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Je suis Charlie

By Ana Fumurescu

Just one week into 2015 the world was rattled by multiple terrorist attacks. Although it was Paris that endured bloodshed, it was the sanctity of frJe suis Charlieeedom of expression that bore the red target on its back.  In an impressive show of solidarity, millions of people took to the streets across France to proclaim that they would not live in fear, and dozens of world leaders expressed their support for the victimized country. The media has been ablaze with commentary on the atrocious events and has lauded the French for their fraternité in the face of tragedy. But what will happen once the high emotions of the moment begin to dwindle while the underlying tensions persist (likely with increased vigor)?

It is by now no secret that Europe is facing growing challenges of Islamism and Islamophobia. With Muslims making up approximately 7.5% of France’s population (the largest national percentage in Europe,) French society feels these chronic and exacerbating problems even more acutely than its fellow European nations. In addition, the lack of discussion regarding religion in France makes it even more difficult to get a grasp on related tensions and to try to neutralize them. This is one issue. Although the French devotion to a staunch seje suis charlie 1paration of church and state is commendable, it should not lead to a general avoidance of the topic of religion. Moving forward, therefore, one step that could be taken—not only in France, but in Europe and the United States in general—would be to foster greater discussion of a topic so many voice strong opinions about without bothering to be properly informed. As Maajid Nawaz of the Wall Street Journal states, “we must fight smart, with improved integration, with messages of pluralism and the compatibility of Islam and human rights in our education programs, and with the promotion of positive role models.”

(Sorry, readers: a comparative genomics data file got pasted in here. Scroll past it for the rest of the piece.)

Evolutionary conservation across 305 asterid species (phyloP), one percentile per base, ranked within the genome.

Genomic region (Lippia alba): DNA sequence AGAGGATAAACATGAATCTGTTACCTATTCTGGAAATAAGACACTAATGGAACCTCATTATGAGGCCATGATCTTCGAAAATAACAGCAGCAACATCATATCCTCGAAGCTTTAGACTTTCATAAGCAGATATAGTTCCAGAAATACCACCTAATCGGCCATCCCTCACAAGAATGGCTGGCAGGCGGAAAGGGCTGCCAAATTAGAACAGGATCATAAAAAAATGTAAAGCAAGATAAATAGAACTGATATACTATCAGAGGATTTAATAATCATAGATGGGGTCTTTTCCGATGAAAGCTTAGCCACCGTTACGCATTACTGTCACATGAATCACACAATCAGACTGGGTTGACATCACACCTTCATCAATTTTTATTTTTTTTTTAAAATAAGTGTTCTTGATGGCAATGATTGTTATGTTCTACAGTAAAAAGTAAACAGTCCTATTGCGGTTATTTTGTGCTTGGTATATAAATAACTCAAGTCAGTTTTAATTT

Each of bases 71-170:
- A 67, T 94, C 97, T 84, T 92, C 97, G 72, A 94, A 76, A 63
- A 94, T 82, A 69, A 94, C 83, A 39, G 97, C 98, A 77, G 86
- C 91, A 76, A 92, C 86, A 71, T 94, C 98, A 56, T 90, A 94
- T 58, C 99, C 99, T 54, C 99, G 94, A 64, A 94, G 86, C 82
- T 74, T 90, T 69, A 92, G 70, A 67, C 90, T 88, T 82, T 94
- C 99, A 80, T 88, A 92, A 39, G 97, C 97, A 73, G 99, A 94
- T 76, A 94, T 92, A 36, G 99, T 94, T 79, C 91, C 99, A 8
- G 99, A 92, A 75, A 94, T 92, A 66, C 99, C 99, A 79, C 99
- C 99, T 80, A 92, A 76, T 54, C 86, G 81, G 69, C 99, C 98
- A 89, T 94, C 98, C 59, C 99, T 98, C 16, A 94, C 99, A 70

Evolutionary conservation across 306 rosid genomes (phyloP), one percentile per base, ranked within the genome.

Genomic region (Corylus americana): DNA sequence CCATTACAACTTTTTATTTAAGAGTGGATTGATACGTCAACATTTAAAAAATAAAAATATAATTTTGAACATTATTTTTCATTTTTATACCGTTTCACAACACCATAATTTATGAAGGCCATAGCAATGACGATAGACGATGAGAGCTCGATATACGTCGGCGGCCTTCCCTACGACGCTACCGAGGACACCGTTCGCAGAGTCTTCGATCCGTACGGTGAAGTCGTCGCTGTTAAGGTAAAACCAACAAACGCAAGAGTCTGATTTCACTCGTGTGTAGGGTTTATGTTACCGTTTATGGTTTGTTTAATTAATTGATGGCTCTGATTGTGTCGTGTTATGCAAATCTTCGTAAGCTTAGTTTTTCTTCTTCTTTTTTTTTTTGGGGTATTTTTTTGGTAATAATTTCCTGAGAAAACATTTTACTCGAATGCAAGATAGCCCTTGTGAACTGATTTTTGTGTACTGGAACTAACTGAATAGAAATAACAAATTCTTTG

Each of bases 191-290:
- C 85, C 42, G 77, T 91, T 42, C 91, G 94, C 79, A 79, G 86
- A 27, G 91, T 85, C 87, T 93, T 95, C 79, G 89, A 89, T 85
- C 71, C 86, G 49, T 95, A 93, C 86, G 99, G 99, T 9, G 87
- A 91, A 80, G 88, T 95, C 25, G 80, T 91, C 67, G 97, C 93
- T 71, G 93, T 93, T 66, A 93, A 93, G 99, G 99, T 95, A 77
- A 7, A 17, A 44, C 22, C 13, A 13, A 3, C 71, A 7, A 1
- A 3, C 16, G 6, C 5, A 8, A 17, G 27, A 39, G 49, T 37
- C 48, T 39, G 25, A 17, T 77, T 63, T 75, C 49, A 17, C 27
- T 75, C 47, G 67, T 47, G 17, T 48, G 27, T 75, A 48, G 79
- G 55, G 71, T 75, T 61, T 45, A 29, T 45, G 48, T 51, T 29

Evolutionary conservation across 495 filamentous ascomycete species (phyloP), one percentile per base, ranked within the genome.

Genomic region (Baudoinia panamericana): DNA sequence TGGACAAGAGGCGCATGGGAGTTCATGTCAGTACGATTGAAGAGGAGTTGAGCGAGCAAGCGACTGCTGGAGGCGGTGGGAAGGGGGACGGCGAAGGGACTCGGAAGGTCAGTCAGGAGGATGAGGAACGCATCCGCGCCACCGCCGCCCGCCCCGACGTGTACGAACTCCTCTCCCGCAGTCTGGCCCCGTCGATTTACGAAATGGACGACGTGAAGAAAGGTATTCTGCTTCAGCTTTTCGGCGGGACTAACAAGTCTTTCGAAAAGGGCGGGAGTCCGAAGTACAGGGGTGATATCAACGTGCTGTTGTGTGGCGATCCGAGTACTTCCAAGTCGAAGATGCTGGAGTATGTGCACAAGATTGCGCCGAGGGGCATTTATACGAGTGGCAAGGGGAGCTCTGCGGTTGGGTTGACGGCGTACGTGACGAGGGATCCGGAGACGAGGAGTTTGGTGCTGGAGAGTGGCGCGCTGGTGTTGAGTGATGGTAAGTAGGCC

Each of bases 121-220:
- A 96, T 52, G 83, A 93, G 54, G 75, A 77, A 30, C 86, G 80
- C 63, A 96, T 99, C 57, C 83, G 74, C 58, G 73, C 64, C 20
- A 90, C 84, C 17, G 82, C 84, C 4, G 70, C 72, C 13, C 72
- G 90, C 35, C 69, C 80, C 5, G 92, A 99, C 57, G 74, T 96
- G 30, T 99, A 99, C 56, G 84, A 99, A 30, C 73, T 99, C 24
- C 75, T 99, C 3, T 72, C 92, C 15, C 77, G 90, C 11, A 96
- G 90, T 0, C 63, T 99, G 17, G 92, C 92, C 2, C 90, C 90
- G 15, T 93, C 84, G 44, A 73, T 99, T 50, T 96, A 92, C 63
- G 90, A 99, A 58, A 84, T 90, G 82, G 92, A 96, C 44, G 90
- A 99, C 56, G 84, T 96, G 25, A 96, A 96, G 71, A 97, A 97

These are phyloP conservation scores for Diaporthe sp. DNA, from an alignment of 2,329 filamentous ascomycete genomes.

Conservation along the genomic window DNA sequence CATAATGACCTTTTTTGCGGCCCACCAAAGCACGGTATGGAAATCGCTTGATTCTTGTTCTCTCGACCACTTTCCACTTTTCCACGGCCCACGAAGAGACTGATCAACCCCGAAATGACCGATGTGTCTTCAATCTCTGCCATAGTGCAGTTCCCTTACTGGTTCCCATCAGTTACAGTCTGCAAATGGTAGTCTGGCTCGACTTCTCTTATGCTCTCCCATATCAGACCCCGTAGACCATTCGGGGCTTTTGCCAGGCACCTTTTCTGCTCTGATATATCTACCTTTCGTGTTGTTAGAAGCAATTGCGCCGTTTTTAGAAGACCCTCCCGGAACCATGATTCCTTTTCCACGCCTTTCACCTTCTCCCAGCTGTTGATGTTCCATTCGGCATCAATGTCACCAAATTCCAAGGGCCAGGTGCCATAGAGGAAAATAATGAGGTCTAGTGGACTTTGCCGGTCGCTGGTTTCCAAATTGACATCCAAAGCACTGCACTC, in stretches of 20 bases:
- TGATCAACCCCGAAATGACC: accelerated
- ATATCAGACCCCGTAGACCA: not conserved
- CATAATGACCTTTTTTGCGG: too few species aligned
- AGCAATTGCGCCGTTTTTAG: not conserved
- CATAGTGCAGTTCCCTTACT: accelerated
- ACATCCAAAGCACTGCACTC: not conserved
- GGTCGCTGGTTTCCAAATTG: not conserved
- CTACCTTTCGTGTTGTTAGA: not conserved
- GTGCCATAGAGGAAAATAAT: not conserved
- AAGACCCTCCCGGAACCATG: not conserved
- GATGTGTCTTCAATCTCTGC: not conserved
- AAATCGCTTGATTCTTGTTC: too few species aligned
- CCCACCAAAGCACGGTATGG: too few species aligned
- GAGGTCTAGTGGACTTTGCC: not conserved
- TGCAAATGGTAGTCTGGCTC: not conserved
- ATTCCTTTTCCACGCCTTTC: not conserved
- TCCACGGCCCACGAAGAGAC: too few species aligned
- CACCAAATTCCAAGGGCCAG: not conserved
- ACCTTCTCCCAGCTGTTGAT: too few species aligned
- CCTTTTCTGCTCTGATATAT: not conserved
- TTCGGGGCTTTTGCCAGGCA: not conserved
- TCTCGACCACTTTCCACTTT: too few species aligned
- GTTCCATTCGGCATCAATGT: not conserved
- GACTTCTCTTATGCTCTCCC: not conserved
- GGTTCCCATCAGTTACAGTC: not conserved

Nawaz also pleads that “unhelpful responses” to Islamist extremism be avoided at all cost. To this end, far-right populist parties add fuel to the fire. Their supportenot afraidrs must therefore be lured to the center by reasoning and a bare-bones appraisal of the facts. As a young French Jew claimed in a recent interview with a BBC correspondent, two main concerns following the events of January 7th are that the attacks will help the cause of Marine Le Pen’s far-right Front National and that they might encourage the adoption of a French Patriot Act. The first concern is especially pressing, as the increased popularity of the Front National would only aggravate the stigmatization of French Muslims and therefore foster further tensions between Muslim and non-Muslim communities in France.

While fear is an easy campaign tool—and will undoubtedly be used by opportunistic politicians—it will fail to be effective as long as citizens across the world take it as their foremost responsibility to be informed and to not be swept up in cheap sensationalism. Radical Muslims viciously killed 17 French citizens in a blapas en mon nomtant attack on freedom of expression, but a French Muslim also lost his life trying to protect his fellow countrymen from the nonsensical brutality of the terrorists. Moving forward, all those who proclaim rationality, understanding, and freedom of expression must refrain from painting entire groups of people with a broad brush and must not give in to sensationalism. Finally, they must show outrage for violations of freedom and safety at all times and for all human life, whether those abuses manifest themselves in the heart of Paris or in the (seemingly) remote Middle East. While the attacks of January 7th should never have happened, the lives lost will only have been lost in vain if we, as members of a modern global community, fail to move forward with a renewed devotion to freedom and peace. After all, we are all Charlie.

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